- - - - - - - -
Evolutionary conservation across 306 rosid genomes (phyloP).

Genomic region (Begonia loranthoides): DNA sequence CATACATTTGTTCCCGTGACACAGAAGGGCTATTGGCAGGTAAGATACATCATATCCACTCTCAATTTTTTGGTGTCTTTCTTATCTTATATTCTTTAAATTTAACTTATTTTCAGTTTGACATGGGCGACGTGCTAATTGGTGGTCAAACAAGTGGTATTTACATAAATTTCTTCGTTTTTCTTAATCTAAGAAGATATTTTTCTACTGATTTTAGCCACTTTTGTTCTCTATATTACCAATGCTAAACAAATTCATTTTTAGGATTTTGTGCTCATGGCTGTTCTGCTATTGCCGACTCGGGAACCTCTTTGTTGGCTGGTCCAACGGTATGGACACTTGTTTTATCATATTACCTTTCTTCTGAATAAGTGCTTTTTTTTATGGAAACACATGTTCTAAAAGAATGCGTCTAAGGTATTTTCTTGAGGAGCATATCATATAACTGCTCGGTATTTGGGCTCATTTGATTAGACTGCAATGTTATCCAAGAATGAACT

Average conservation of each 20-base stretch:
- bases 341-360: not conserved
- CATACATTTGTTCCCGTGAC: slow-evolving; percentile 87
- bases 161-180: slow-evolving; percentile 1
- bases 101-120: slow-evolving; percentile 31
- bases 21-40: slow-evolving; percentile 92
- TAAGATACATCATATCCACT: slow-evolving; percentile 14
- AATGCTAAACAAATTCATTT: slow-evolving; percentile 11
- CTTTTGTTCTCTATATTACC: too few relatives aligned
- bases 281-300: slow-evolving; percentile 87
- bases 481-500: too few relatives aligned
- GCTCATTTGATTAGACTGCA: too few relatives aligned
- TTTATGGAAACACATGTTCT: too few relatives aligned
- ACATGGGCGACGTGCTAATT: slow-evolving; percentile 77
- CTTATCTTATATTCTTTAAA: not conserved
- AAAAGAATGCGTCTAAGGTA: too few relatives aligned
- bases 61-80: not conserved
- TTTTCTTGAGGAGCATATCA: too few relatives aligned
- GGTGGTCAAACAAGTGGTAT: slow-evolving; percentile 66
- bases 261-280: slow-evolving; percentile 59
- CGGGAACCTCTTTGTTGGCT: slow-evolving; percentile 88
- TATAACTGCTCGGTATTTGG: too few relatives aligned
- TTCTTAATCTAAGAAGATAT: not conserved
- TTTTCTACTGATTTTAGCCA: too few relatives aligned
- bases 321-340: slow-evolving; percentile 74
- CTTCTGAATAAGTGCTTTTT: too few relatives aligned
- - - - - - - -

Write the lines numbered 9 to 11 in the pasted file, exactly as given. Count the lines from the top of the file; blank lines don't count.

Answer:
- TAAGATACATCATATCCACT: slow-evolving; percentile 14
- AATGCTAAACAAATTCATTT: slow-evolving; percentile 11
- CTTTTGTTCTCTATATTACC: too few relatives aligned